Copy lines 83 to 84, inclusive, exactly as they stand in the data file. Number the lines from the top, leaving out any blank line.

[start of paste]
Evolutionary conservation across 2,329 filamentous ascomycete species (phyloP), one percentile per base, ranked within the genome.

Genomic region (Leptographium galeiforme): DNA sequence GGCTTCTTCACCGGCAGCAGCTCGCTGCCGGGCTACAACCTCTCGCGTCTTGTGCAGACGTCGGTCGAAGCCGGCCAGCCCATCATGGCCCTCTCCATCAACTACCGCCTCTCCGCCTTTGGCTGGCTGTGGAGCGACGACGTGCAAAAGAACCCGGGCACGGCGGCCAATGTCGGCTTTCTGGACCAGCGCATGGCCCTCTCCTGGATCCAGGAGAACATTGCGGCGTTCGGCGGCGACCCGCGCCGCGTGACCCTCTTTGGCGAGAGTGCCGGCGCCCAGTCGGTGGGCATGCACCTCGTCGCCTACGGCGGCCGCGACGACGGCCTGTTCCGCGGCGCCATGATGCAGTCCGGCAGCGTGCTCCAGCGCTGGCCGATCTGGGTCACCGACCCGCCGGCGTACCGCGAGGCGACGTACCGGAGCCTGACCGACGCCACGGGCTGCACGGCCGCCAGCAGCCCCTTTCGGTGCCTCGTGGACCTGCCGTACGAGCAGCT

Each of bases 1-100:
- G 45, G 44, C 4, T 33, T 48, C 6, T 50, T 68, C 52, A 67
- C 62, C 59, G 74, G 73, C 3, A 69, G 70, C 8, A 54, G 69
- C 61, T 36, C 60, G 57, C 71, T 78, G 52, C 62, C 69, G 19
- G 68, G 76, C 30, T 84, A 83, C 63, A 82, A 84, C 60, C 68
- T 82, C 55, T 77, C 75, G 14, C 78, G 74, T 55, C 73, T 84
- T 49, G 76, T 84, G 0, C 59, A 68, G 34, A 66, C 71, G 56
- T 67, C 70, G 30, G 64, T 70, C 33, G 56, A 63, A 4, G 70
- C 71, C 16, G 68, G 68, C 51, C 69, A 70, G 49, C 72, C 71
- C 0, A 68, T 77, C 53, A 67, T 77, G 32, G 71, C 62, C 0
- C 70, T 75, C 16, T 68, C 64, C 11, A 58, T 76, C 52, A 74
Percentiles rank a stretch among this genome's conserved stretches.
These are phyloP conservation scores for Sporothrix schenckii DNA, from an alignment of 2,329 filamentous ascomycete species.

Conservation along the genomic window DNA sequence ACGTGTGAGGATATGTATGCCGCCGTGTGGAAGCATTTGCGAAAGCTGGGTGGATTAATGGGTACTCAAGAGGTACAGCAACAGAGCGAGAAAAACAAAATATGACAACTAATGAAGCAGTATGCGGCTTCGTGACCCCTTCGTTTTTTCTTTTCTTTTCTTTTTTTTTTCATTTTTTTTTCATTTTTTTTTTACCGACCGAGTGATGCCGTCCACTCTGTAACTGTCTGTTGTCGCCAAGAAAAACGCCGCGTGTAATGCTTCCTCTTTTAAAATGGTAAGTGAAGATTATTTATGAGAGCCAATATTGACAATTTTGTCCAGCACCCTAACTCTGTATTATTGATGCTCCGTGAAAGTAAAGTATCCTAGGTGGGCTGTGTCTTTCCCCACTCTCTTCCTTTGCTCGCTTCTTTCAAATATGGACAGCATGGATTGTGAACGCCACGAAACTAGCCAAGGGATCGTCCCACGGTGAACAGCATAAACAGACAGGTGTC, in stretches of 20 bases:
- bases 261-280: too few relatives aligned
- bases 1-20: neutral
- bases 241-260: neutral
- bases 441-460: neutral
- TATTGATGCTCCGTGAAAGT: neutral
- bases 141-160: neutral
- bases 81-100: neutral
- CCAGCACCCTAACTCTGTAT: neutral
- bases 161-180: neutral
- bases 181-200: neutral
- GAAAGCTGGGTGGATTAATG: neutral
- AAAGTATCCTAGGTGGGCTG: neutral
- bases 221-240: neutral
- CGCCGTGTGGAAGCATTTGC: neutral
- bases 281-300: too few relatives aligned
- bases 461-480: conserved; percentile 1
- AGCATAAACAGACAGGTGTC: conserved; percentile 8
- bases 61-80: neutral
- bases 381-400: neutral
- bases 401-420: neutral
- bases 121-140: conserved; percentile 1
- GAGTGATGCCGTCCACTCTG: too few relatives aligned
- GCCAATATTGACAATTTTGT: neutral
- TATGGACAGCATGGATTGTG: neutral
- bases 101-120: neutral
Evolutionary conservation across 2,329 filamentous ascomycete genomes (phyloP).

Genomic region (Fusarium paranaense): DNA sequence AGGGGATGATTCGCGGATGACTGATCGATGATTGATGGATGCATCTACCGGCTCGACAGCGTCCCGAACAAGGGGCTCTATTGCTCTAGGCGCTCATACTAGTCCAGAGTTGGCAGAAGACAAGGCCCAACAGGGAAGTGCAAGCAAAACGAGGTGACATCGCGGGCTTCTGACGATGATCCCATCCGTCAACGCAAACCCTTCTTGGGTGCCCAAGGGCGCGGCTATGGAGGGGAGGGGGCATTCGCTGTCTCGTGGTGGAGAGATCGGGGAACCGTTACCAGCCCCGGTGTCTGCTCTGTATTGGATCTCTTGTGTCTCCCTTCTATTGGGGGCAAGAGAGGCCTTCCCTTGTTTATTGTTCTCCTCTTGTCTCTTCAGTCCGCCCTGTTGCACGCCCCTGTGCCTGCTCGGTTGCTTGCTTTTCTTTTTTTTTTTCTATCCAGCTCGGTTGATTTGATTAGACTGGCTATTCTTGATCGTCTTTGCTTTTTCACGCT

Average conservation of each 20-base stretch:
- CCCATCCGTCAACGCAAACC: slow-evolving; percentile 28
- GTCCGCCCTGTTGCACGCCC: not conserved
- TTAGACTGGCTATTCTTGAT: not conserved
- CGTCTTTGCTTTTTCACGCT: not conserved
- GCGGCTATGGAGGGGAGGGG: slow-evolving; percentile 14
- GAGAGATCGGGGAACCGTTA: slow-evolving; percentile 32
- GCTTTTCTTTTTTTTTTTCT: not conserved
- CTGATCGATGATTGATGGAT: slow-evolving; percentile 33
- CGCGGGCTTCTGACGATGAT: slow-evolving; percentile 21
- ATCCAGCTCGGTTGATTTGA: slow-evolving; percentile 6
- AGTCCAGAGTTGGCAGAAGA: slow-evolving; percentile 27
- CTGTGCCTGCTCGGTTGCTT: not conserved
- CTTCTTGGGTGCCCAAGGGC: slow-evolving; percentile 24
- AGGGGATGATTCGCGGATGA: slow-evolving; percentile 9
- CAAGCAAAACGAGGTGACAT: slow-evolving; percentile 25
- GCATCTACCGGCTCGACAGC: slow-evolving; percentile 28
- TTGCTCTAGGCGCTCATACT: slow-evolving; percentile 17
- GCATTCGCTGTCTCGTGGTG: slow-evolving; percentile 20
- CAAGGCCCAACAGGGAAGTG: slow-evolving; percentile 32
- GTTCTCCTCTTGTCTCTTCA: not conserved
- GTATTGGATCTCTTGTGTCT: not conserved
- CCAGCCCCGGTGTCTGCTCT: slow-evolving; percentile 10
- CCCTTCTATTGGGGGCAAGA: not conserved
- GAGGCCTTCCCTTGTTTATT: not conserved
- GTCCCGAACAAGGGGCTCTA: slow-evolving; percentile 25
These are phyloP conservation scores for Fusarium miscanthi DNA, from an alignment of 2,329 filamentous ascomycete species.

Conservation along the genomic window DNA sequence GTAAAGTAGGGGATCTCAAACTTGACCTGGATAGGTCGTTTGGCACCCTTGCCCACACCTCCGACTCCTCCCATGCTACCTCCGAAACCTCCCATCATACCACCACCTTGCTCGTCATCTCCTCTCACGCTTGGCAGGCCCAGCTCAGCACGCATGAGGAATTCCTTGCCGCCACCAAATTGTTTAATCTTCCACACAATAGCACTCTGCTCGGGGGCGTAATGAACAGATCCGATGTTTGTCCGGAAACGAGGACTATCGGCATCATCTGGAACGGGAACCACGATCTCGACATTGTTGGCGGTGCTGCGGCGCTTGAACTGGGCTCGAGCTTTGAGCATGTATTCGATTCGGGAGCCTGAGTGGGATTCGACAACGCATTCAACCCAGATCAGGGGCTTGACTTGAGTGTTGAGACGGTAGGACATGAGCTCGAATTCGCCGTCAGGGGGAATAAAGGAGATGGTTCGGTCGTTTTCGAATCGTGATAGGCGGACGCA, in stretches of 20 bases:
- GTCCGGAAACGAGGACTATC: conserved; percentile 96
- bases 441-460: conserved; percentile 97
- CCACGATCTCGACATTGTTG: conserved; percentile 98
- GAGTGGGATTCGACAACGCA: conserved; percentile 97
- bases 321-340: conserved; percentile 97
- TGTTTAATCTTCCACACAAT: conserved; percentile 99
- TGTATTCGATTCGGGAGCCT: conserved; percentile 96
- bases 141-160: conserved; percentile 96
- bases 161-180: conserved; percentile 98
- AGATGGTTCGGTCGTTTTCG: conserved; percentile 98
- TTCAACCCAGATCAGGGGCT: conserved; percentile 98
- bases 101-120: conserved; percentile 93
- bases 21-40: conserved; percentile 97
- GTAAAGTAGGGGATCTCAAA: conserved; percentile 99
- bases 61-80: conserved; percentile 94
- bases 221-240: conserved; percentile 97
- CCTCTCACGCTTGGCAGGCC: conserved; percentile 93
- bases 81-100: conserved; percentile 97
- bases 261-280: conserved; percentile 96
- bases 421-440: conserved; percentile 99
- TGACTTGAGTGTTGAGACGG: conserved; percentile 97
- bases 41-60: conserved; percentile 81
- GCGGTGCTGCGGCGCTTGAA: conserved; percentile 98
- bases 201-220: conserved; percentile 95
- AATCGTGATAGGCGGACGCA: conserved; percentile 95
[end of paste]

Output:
- bases 101-120: conserved; percentile 93
- bases 21-40: conserved; percentile 97